Economists often trace back the institutional linkages between fiscal and monetary authorities to ‘Unpleasant Monetary Arithmetic’ (UMA) of Thomas J Sargent and Neil Wallace. This UMA regime deals with the question of who “dominates” and who gets the “first-mover advantage” in policy decisions to finance the fiscal deficits. The Reserve Bank of India (RBI) published its last Report of Currency and Finance (RCF) in 2013. RCF 2013 was titled “Fiscal-Monetary Co-ordination”. It was prepared under the guidance of Subir Gokarn when he was the Deputy Governor of RBI. When there is wide concern about the tendency to dichotomize the effects of monetary and fiscal policies on growth slowdown, I remember Subir’s contributions to the plausible linkages between the two.
Since 2013, India has embarked into a new monetary framework, through the Urjit Patel Committee report recommendations and the subsequent signing of an agreement by the Government of India and RBI on a “new monetary framework” (NMF) on February 2015, based on these recommendations. As per the NMF, the single objective of RBI is price stability through an inflation targeting (flexible) framework.
The NMF also has envisaged central bank independence—operational independence (not goal independence) through the formation of the Monetary Policy Committee (MPC) to vote on repo rate adjustment announcements, whether to maintain the “status quo” with regard to policy rates or alter. The MPC has announced its policy rate decisions, based on the detailed analytics of global and internal macroeconomic environment. Now, is there a clamor to relook the monetary policy stance—the new monetary framework? Is there any pressing concern to return to the previous framework of fiscal-monetary linkages?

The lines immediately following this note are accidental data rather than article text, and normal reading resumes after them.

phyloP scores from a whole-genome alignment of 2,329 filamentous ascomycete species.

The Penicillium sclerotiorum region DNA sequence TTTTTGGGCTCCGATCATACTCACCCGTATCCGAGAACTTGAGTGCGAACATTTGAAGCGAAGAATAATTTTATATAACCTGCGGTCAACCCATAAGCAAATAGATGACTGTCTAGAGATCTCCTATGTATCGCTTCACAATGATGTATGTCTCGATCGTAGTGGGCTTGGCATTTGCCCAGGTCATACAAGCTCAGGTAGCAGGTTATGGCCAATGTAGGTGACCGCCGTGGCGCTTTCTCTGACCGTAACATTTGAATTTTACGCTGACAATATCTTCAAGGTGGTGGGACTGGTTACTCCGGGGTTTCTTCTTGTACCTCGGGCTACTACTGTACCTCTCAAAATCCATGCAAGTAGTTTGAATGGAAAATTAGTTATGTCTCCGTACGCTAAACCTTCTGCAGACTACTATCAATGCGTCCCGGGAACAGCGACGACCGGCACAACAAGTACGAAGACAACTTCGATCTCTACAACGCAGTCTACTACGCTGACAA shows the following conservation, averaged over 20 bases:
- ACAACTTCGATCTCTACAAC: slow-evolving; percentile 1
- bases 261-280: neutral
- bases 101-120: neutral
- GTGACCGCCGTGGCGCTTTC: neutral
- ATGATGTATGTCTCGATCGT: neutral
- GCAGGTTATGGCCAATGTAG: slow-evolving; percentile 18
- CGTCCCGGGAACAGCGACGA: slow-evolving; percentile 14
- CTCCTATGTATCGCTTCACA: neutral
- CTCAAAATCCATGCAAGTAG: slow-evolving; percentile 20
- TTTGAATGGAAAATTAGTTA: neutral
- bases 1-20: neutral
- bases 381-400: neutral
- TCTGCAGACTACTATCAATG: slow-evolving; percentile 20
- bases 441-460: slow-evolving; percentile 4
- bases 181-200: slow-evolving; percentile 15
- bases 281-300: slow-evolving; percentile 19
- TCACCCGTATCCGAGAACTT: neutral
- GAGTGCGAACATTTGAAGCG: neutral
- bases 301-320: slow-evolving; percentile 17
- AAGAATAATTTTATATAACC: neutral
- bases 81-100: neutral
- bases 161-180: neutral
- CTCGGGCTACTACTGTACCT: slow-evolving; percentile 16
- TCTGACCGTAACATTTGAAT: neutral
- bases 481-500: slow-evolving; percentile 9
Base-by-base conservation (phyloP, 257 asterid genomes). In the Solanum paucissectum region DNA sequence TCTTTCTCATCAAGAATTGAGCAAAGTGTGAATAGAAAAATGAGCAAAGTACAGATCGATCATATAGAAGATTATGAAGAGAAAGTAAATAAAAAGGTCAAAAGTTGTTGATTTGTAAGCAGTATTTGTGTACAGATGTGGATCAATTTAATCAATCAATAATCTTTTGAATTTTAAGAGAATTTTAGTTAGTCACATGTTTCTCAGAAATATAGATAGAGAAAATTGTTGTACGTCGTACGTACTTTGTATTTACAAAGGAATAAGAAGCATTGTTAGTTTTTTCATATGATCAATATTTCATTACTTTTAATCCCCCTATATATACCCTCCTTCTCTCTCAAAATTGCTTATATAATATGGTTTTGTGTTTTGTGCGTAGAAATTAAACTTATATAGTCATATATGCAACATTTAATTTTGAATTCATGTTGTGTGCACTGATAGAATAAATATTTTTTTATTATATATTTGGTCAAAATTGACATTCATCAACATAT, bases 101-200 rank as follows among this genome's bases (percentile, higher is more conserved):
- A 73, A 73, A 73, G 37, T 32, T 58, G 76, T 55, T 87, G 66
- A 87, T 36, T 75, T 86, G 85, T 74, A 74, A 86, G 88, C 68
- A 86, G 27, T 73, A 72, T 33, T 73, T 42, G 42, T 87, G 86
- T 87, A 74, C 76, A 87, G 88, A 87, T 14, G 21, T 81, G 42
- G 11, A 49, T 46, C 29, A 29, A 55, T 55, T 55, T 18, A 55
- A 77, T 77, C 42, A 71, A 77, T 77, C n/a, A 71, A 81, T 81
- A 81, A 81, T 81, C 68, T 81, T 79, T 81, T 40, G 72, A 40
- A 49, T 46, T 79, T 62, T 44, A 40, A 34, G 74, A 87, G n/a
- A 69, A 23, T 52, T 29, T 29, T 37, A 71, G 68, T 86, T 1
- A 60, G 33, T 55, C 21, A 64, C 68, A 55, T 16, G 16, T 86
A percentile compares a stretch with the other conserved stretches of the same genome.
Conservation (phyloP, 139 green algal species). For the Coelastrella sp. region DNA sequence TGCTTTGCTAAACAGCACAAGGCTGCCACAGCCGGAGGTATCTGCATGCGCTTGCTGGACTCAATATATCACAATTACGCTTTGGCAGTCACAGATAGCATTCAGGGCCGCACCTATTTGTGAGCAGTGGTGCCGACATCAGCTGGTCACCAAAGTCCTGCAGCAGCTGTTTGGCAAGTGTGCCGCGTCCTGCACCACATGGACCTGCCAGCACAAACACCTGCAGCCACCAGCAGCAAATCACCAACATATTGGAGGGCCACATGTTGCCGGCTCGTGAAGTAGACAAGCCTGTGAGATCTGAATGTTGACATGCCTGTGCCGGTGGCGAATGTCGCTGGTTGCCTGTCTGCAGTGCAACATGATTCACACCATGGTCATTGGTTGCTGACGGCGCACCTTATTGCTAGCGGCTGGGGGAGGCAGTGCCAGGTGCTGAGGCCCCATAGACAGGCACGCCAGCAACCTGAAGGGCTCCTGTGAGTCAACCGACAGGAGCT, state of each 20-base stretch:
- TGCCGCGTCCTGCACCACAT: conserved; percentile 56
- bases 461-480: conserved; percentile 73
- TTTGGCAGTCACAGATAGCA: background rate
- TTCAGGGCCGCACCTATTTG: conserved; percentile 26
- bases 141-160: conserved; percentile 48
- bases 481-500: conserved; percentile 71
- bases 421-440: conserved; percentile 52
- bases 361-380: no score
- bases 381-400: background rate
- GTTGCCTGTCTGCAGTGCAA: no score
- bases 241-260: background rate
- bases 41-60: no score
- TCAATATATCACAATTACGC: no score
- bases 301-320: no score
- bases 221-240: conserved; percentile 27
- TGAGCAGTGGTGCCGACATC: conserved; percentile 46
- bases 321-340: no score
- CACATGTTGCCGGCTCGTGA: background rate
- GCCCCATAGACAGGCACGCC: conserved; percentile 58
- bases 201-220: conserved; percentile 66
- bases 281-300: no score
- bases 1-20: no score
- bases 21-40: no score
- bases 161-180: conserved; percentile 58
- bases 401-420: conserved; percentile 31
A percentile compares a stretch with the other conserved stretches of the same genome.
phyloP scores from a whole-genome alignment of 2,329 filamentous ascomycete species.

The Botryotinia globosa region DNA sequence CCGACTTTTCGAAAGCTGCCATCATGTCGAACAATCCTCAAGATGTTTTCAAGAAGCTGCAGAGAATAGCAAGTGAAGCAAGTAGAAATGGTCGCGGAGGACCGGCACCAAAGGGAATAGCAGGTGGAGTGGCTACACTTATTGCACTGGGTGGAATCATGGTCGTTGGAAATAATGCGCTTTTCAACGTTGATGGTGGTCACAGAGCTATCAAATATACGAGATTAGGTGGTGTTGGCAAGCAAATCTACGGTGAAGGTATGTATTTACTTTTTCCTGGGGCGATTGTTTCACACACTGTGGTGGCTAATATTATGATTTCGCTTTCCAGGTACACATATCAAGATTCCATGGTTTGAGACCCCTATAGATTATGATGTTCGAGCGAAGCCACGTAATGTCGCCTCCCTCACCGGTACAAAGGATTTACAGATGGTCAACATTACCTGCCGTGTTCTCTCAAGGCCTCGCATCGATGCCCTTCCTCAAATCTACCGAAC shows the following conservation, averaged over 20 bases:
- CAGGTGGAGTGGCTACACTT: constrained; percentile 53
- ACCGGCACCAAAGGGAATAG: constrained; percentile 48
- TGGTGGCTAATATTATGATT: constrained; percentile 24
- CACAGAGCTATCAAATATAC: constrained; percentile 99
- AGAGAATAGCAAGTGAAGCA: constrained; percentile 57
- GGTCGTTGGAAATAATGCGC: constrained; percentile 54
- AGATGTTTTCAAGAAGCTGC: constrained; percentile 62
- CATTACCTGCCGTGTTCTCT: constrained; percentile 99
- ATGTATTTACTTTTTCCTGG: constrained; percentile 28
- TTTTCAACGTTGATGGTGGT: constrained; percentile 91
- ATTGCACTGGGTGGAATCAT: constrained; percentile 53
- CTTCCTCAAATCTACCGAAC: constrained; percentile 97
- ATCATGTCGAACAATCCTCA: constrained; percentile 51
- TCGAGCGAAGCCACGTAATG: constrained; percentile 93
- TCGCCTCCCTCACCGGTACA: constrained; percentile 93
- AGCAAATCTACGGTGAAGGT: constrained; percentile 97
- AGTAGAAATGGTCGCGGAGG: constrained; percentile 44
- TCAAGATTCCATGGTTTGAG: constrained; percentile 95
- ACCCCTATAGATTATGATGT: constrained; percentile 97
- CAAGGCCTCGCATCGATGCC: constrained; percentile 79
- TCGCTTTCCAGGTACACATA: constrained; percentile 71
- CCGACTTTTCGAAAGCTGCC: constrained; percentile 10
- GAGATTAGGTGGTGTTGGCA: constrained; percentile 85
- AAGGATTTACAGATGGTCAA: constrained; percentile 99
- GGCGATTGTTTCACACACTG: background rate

Economists often trace back the institutional linkages between fiscal and monetary authorities to ‘Unpleasant Monetary Arithmetic’ (UMA) of Thomas J Sargent and Neil Wallace. This UMA regime deals with the question of who “dominates” and who gets the “first-mover advantage” in policy decisions to finance the fiscal deficits. The monetary arithmetic turns “unpleasant” as the fiscal policymaker “dominates” and monetary policy “follows” in these policy decisions. They believed that the bond financing of deficits (the predominant method of financing fiscal deficit in India) becomes, sooner or later, unsustainable, and the central bank has to step in and generate the monetary seigniorage revenues (by printing money) for the “eventual monetization of deficits”.
Yet another point to recall is that in the “fiscal dominance” regime, the attempts by the central bank to keep inflation low through inflation targeting cannot last and must ultimately give into higher inflation in the longer run. The compelling reality under this regime, therefore, would be “inflation today or inflation tomorrow”.
Now, one may ask whether the macroeconomic environment gets better if the “roles are reversed” and the “first-mover advantage” is transferred to monetary policy stance, with central bank independence (CBI). Economists refer to this situation of central bank independence (CBI) and inflation targeting with no fiscal policy dominance as ‘Unpleasant Fiscal Arithmetic’ (UFA).